July 18, 2024, 04:09:29 AM
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Topic: Mineral reactions re: custom sparkling water  (Read 556 times)

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Offline AlkalineAntics

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Mineral reactions re: custom sparkling water
« on: May 29, 2024, 12:11:05 PM »
Howdy, fellers and ladies!

I am at a loss on the explosive reaction I have been creating and am seeking prof help.

I have been creating sparkling water for the fam for many years and have, in the last 2 years, starting to add minerals back in for flavor and health.  I use reverse osmosis as my starting point and run a custom kegerator set up.

Anyway, my question is regarding the minerals I use appear to 'explode' when mixed together and vacuum packed for later use.

I source high quality lab / food grade USA sourced (when possible).  Here is my list:

Real Salt (Redmond Life)
Potassium Bicarbonate
Epsom salt (aka magnesium sulfate)
Gypsum (aka calcium sulfate)
magnesium carbonate
Calcium Carbonate
Baking Soda (Sodium bicarbonate)
Ascorbic Acid

After the first large batch of this (enough for 20 kegs bc I dont want to mix every single keg we do) I noticed the vacuum packs I did of dry powder expanding big time.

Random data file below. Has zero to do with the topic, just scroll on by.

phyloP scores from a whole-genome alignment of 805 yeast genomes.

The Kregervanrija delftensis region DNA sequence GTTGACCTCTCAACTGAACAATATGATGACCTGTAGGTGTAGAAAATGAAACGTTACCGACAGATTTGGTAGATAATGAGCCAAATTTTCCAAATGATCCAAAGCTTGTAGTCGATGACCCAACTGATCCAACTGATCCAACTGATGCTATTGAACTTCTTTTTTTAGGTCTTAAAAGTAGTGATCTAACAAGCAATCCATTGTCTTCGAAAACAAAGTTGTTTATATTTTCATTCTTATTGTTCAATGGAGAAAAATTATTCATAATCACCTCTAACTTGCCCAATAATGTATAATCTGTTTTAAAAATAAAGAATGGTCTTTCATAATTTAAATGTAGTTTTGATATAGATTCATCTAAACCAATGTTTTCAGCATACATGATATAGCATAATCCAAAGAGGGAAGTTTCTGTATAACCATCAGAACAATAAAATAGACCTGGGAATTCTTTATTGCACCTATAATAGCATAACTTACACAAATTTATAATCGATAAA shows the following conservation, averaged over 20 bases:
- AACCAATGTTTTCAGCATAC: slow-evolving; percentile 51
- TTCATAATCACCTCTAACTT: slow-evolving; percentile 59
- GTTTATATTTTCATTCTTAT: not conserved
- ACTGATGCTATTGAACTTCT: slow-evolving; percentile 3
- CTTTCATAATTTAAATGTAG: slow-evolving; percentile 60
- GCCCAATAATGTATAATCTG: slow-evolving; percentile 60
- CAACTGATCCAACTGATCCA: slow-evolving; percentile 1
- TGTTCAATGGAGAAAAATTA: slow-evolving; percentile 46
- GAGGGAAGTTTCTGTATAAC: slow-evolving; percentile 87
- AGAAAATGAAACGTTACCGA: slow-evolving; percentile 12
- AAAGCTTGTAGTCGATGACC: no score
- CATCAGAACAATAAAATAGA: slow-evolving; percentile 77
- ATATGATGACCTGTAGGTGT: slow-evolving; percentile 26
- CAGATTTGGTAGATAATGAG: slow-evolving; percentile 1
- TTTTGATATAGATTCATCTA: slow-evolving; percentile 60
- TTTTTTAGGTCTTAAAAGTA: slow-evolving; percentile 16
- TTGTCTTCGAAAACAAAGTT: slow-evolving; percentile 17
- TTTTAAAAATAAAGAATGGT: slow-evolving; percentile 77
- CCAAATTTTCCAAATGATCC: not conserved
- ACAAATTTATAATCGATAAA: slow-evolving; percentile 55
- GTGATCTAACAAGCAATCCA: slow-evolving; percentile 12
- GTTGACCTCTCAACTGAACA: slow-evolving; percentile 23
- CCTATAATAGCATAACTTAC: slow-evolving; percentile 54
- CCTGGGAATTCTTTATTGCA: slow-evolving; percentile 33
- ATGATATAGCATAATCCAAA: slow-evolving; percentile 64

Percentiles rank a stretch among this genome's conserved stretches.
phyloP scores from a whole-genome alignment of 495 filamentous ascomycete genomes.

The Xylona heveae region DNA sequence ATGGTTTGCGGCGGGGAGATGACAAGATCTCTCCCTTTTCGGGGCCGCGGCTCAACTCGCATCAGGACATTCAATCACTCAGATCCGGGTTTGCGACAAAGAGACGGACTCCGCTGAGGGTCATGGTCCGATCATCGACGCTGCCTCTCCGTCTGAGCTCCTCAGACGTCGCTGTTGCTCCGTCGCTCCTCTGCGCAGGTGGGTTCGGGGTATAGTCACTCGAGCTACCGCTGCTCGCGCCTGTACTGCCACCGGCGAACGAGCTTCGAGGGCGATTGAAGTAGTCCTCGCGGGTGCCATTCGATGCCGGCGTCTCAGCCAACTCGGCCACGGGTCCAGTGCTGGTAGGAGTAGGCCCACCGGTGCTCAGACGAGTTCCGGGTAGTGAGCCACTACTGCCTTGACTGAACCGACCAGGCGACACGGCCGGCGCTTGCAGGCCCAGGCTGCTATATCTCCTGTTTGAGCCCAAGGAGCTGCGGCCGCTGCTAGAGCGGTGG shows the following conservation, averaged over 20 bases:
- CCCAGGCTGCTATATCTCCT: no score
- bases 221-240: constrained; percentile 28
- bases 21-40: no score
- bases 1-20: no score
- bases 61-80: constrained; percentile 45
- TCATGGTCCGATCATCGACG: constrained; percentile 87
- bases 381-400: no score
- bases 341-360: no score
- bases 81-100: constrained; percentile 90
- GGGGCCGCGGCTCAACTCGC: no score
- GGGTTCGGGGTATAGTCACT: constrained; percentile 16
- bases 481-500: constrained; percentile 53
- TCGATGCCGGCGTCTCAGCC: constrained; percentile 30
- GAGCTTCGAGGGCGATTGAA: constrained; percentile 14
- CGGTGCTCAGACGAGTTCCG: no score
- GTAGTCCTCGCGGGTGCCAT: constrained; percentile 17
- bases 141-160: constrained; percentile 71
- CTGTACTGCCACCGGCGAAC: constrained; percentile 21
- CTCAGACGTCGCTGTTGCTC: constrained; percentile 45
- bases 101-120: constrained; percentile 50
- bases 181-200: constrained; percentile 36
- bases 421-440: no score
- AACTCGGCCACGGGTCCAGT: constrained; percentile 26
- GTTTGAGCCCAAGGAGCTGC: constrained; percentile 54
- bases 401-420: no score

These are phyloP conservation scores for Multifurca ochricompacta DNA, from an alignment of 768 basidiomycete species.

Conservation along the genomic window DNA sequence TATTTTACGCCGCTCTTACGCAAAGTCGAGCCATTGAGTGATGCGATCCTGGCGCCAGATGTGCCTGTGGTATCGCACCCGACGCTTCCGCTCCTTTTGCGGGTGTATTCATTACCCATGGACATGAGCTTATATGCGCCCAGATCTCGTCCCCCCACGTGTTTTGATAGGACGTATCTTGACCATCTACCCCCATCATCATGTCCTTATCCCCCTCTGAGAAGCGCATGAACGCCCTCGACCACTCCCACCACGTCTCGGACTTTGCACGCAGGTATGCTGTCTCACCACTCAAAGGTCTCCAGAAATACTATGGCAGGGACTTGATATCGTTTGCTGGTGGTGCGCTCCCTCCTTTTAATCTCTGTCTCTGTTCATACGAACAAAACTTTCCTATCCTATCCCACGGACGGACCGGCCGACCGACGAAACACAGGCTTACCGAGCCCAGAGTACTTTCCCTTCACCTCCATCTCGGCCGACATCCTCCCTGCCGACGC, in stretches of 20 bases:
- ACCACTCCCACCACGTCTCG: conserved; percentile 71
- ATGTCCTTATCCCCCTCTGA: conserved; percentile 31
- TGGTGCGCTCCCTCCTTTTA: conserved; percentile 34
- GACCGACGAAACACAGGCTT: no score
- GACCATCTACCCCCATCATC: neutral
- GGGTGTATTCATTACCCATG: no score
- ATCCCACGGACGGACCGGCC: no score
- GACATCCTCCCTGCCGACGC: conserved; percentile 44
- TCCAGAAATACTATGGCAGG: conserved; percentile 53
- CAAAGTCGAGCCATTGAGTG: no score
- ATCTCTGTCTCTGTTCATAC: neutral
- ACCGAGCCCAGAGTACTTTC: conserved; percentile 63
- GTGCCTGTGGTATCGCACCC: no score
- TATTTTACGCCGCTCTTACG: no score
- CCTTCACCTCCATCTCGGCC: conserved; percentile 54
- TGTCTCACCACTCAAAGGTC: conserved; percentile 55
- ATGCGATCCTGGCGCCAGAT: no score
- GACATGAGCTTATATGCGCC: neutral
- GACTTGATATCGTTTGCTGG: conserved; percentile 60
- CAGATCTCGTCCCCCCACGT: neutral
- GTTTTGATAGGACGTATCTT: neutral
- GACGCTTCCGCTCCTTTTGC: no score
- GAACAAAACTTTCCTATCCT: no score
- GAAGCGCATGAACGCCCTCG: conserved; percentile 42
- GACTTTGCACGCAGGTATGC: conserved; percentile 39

I used what I could and removed the Vitamin C on the next batch  as it clearly had a reaction.  Then I removed the baking soda on the next batch.  I add these two in manually each time to each keg.

Still with those two removed, I made a batch last night, an explosion of powder was what I found.

I would think this is probably some basic high school chemistry that I am just not walking around with.... please let me know/explain what is happening here.



Offline Hunter2

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Re: Mineral reactions re: custom sparkling water
« Reply #1 on: May 29, 2024, 01:30:09 PM »
Any acidic compound react with carbonates to CO2, what will blow up your bags.

Check your compounds, if they are acidic.  Normal salts are neutral. But minerals maybe not.

Offline AlkalineAntics

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Re: Mineral reactions re: custom sparkling water
« Reply #2 on: May 29, 2024, 04:05:40 PM »
sounds like gypsum is the likely culprit.  thank you!

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